Helminthotheca echioides
Picris echioides inflorescence.jpg
Scientific classification
H. echioides
Binomial name
Helminthotheca echioides

Picris echioides L. [2]
Helmintia echioides (L.) Gaertn. [3]

Helminthotheca echioides, known as bristly (or prickly) oxtongue,[4][5] is a stiff annual or biennial herb native to Europe and North Africa. It was traditionally used as an antihelminthic treatment.[6]


The seed head of Helminthotheca echioides
Basal rosette of leaves of Helminthotheca echioides

H. echioides may grow up to 90 cm (35 in) tall, with a thick, furrowed stem and spreading branches. The leaves are 10–20 cm (4–8 in) long, oblanceolate with a short petiole. The leaves, branches and stem are all covered in thick bristles. The inflorescences are 2–3.5 cm (0.8–1.4 in) wide and subtended by between 3 and 5 large ovate-cordate involucral bracts.[7] These large bracts are the defining feature of the genus Helminthotheca.[8]

A number of infraspecific taxa are recognised, varying in their leaf shape.[9]


Helminthotheca echioides is native to the Mediterranean Basin, but has become widely naturalised outside that range. In the British Isles, it is widely distributed in the south and east, but more patchily distributed to the north and west.[10] In Northern Ireland, H. echioides is only found on the north side of Belfast Lough.[3]

It has been introduced to North America, where it can now be found from Nova Scotia to British Columbia and California.[11]


The specific epithet echioides comes from the resemblance of the leaves of this species to those of Echium vulgare.[12] The suffix -oides means "-like".[13]


  1. ^ "Picris echioides L." Calflora: information on California plants for education, research and conservation. The Calflora Database.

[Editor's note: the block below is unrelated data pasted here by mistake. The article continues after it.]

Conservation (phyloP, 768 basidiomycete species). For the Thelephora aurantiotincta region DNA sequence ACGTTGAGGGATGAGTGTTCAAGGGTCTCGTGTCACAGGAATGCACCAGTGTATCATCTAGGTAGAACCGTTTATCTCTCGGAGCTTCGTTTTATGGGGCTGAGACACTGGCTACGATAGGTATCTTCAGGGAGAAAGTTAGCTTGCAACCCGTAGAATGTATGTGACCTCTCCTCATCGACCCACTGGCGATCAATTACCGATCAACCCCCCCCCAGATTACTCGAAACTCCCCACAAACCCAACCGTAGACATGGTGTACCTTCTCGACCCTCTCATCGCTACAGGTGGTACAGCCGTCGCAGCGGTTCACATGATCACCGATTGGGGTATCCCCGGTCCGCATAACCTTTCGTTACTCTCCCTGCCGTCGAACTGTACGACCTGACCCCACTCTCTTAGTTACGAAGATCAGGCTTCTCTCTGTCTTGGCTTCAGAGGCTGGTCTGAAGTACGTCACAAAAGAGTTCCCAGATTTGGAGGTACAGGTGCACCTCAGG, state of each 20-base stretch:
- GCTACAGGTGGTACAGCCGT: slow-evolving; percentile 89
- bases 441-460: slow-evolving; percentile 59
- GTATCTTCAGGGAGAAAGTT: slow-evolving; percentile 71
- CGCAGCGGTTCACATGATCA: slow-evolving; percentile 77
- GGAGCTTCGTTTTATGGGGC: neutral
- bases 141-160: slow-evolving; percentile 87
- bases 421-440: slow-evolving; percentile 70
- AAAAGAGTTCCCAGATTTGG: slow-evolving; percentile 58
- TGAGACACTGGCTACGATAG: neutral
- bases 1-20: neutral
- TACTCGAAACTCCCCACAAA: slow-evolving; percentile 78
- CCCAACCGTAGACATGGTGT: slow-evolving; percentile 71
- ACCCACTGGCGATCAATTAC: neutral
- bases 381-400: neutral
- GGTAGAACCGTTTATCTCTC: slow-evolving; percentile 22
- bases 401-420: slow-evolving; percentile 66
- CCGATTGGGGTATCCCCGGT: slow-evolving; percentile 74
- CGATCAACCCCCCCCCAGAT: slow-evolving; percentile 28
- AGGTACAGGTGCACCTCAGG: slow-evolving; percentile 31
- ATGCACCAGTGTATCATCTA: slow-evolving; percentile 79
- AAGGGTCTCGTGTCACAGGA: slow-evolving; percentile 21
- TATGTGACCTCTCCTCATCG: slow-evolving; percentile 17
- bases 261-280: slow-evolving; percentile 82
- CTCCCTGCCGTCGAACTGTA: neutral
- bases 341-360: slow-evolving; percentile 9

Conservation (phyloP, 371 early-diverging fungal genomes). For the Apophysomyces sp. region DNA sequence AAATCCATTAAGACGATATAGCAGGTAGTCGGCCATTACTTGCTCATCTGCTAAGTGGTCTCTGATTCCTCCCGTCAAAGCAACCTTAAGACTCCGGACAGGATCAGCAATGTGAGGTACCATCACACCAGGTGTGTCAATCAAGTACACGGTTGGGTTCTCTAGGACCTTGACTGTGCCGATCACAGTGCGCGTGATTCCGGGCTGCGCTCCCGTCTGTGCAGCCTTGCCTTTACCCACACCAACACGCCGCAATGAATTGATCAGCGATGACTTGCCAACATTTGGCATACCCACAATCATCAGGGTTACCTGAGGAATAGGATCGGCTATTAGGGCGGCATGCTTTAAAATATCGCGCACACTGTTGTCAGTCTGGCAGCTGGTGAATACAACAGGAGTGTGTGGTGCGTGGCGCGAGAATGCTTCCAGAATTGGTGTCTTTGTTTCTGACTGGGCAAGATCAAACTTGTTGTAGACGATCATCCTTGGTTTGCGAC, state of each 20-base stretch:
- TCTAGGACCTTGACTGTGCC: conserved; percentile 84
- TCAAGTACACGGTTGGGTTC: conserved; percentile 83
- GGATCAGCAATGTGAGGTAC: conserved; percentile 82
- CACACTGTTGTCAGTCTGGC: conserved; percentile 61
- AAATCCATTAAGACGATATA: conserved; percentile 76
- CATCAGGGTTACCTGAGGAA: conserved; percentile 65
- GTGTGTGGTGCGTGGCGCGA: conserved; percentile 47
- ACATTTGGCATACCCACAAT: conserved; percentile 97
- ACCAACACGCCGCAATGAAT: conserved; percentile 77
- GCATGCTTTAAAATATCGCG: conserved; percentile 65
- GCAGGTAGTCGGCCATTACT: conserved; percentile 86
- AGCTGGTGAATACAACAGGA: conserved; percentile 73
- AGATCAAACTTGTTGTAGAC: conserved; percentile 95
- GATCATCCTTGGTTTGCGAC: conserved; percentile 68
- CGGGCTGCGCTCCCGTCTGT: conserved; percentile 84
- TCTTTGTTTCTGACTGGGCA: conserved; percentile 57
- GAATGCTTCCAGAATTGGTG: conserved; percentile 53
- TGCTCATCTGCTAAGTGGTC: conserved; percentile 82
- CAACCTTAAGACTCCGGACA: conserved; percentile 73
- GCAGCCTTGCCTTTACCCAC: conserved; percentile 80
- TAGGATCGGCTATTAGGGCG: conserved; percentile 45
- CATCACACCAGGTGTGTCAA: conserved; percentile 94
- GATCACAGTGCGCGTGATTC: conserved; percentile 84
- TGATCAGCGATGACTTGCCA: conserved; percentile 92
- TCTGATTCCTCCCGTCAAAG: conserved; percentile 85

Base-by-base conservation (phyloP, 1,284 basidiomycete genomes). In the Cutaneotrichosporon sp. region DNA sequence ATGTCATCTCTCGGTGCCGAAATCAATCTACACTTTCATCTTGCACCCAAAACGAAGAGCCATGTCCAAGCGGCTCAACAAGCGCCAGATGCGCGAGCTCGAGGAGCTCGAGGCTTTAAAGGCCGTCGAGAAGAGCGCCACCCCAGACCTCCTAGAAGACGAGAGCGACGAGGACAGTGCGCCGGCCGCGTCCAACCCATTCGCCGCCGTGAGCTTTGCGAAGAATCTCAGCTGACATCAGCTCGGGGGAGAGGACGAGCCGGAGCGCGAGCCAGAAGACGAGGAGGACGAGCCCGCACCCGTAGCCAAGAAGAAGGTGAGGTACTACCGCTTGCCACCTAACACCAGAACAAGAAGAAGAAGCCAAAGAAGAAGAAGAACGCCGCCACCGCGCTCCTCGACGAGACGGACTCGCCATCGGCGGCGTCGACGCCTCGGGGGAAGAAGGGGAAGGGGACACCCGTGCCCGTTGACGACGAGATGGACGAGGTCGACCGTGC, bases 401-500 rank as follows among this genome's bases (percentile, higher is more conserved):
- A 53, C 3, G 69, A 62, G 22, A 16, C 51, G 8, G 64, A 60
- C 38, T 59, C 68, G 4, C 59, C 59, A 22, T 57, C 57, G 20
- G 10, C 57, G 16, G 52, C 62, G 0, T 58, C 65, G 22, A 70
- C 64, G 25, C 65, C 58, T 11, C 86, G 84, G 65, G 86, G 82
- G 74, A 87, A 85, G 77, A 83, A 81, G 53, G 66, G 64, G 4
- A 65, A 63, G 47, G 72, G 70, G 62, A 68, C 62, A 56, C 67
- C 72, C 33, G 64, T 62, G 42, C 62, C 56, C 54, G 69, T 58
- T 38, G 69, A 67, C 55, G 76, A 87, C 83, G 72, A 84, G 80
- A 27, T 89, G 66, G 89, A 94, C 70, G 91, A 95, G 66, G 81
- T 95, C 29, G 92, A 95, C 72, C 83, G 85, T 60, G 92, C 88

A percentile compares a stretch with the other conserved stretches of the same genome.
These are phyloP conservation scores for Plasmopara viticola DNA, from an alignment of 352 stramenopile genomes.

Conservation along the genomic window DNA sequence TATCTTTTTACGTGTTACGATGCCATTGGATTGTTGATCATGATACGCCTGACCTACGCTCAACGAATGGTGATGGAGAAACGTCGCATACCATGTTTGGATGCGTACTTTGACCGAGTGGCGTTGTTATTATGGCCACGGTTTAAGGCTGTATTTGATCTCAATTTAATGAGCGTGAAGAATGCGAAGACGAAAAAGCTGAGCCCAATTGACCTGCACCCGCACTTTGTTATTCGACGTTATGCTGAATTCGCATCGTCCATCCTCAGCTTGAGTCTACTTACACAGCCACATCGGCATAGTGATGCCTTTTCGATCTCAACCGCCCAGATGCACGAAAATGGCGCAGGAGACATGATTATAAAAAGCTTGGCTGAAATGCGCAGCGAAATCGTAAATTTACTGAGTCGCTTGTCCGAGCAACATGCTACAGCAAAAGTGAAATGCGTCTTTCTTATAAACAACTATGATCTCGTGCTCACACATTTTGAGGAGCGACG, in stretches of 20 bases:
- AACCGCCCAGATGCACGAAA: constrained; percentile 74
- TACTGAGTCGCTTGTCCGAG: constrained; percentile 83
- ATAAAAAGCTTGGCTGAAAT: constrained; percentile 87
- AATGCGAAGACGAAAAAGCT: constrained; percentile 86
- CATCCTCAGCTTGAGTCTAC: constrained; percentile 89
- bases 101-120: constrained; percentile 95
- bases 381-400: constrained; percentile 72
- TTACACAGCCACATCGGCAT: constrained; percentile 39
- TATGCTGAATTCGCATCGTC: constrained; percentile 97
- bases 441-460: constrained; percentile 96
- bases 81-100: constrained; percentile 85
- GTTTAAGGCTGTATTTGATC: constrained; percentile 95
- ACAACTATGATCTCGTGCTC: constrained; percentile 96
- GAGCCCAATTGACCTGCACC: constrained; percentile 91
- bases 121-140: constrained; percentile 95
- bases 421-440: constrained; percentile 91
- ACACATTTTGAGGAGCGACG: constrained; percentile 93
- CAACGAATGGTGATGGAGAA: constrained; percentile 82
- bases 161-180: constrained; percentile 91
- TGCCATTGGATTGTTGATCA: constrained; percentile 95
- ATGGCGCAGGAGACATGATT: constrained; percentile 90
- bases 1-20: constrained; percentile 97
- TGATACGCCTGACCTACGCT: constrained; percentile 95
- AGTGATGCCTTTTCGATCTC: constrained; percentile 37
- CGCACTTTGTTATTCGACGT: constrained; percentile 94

2. ^ "Picris echioides". Integrated Taxonomic Information System.
  3. ^ a b "Picris echioides (Compositae / Asteraceae) — bristly oxtongue". Flora of Northern Ireland. National Museums and Galleries of Northern Ireland and Northern Ireland Environment Agency. Retrieved 2009-03-01.
  4. ^ BSBI List 2007 (xls). Botanical Society of Britain and Ireland. Archived from the original (xls) on 2015-06-26. Retrieved 2014-10-17.
  5. ^ "Prickly Oxtongue". British Wild Flower Plants. Retrieved 2 October 2021.
  6. ^ M. A. Fischer; W. Adler; K. Oswald (2005). Exkursionsflora für Österreich, Liechtenstein und Südtirol. 2nd ed (in German). Biologiezentrum der Oberösterreichischen Landesmuseen.
  7. ^ A. R. Clapham; T. G. Tutin; E. F. Warburg (1981). Excursion Flora of the British Isles. 3rd edition. Cambridge University Press. ISBN 0-521-23290-2.
  8. ^ Rosabelle Samuel; Walter Gutermann; Tod F. Stuessy; Claudette F. Ruas; Hans-Walter Lack; Karin Tremetsberger; Salvador Talavera; Barbara Hermanowski; Friedrich Ehrendorfer (2006). "Molecular phylogenetics reveals Leontodon (Asteraceae, Lactuceae) to be diphyletic". American Journal of Botany. 93 (8): 1193–1205. doi:10.3732/ajb.93.8.1193. PMID 21642184.
  9. ^ David Broughton (2008). "Huntingdonshire Newsletter" (PDF). Botanical Society of the British Isles.
  10. ^ C. D. Preston; D. A. Pearman; T. D. Dines (2002). New Atlas of the British and Irish Flora. Oxford University Press. p. 928. ISBN 0-19-851067-5.
  11. ^ "Picris echioides L., bristly oxtongue". PLANTS Database. United States Department of Agriculture. Retrieved 2009-03-01.
  12. ^ H. Genaust (2005). Etymologisches Wörterbuch der botanischen Pflanzennamen (in German). Nikol-Verlag. ISBN 3-937872-16-7.
  13. ^ Wright, Charles Henry; Dewar, Daniel (1894). Johnson's Gardener's Dictionary. G. Bell. p. 1066. -oides, -like